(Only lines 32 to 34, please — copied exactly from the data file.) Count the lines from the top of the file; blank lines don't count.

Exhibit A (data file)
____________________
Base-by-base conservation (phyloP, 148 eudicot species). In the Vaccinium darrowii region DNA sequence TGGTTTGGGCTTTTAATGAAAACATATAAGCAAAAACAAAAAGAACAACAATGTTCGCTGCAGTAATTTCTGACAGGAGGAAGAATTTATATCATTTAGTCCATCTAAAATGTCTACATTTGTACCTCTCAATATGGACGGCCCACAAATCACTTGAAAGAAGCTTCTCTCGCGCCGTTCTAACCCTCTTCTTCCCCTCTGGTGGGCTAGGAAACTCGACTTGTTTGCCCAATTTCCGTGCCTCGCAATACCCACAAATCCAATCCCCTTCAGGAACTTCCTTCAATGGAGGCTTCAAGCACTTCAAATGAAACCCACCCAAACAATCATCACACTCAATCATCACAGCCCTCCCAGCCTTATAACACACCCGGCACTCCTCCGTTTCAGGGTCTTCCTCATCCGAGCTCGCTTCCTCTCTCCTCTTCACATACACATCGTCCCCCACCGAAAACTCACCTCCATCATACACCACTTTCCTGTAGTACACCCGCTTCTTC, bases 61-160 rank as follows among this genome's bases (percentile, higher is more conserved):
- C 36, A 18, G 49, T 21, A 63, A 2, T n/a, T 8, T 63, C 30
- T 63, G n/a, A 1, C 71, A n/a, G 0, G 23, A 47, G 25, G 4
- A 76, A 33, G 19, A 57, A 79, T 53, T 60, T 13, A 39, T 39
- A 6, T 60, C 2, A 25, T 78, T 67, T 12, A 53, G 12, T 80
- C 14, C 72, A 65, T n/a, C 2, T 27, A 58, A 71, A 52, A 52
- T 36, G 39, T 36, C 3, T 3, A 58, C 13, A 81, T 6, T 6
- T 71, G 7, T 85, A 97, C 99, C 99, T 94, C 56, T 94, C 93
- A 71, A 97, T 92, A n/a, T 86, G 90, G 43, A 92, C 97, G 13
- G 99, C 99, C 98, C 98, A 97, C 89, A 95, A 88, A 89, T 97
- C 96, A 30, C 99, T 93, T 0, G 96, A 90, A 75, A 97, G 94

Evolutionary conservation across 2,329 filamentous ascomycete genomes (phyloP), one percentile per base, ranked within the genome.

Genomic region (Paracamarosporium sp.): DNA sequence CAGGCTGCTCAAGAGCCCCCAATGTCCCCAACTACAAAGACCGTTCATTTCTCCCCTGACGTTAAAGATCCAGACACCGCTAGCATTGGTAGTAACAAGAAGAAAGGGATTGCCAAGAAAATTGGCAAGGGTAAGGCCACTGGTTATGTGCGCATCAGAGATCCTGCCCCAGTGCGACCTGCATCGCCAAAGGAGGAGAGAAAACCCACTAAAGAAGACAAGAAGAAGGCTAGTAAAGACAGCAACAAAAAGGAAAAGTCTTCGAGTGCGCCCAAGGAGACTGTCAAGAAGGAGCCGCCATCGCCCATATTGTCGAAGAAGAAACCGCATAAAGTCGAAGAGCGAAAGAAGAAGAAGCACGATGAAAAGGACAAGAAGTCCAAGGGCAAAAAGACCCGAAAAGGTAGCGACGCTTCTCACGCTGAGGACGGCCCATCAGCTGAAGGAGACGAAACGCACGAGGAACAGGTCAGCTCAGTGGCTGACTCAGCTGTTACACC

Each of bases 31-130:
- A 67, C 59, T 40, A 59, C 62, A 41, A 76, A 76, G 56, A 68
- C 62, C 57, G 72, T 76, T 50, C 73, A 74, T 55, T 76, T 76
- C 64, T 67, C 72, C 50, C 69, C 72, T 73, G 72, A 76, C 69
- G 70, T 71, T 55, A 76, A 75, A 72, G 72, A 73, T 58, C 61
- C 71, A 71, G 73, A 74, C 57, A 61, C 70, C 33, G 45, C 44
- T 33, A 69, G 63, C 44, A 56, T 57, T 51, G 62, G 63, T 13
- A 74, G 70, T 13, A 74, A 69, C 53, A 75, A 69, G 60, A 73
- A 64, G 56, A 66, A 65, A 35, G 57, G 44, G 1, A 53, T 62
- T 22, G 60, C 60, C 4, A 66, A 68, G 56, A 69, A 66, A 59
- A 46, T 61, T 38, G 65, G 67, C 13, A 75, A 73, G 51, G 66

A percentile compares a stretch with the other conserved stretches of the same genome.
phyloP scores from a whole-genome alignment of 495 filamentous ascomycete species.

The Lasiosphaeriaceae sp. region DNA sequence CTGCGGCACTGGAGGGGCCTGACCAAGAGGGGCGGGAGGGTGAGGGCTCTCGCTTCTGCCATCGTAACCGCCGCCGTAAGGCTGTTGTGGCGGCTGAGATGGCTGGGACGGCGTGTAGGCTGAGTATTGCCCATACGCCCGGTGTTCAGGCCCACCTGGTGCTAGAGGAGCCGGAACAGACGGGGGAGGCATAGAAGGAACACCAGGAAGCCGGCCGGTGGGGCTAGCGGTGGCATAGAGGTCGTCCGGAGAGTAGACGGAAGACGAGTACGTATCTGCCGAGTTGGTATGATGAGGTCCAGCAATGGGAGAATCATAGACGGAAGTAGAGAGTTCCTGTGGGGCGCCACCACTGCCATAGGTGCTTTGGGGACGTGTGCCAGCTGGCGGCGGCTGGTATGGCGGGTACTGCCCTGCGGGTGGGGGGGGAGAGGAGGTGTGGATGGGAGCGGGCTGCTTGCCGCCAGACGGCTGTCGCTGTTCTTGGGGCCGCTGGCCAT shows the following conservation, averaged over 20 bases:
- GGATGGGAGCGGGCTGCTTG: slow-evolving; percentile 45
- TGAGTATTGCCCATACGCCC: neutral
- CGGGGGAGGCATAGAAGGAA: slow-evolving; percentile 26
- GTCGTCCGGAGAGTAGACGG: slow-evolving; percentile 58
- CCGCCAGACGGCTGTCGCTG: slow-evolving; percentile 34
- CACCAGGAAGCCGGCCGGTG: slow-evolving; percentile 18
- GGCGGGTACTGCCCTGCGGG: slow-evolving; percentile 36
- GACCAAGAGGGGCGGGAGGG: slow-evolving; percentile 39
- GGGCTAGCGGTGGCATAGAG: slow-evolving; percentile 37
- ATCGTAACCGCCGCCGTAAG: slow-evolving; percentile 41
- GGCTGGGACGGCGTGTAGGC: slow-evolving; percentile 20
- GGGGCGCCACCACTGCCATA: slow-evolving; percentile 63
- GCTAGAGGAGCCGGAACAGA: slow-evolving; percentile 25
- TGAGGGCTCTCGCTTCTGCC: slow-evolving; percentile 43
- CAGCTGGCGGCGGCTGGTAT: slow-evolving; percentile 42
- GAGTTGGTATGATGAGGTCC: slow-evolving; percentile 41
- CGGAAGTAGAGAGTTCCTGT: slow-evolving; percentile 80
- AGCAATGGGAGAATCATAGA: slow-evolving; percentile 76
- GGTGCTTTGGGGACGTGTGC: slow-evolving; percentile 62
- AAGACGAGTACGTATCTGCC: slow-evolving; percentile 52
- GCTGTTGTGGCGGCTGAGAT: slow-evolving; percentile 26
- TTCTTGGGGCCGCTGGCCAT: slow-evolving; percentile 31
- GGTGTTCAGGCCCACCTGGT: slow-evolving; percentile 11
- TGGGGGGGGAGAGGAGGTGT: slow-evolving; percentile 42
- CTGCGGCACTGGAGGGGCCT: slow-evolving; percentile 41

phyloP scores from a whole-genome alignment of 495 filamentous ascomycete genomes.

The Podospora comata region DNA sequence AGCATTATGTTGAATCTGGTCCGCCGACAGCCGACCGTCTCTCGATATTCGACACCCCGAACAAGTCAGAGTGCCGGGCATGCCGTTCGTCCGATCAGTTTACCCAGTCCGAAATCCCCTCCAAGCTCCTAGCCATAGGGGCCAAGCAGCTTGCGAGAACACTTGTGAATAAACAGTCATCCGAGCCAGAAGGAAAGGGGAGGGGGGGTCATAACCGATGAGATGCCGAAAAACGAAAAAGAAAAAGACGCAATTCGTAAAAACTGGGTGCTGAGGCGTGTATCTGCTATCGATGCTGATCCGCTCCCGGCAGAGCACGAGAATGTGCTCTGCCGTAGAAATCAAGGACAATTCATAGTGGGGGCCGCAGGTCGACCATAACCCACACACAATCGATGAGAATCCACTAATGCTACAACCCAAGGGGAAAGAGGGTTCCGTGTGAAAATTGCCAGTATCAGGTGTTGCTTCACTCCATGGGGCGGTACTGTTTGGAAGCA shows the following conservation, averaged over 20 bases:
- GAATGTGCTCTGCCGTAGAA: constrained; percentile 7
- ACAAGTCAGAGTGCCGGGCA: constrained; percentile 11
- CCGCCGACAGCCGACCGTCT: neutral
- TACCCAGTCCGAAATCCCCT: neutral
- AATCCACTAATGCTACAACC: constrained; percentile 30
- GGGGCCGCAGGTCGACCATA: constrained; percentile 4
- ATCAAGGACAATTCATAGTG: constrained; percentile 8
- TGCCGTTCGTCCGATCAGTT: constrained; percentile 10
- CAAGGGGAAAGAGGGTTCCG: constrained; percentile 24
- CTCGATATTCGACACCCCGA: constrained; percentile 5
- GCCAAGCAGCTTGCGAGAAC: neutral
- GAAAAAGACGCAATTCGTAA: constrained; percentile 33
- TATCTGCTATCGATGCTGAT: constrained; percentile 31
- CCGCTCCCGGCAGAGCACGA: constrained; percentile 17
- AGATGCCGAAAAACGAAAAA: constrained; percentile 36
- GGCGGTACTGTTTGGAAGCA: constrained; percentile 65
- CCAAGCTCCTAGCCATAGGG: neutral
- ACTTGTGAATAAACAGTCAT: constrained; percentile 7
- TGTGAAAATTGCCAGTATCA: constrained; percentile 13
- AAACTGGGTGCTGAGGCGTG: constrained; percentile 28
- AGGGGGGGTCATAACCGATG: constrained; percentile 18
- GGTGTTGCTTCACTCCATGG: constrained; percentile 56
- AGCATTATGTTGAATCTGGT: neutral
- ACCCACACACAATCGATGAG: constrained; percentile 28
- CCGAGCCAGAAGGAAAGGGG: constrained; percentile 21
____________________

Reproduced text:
- CCGCCAGACGGCTGTCGCTG: slow-evolving; percentile 34
- CACCAGGAAGCCGGCCGGTG: slow-evolving; percentile 18
- GGCGGGTACTGCCCTGCGGG: slow-evolving; percentile 36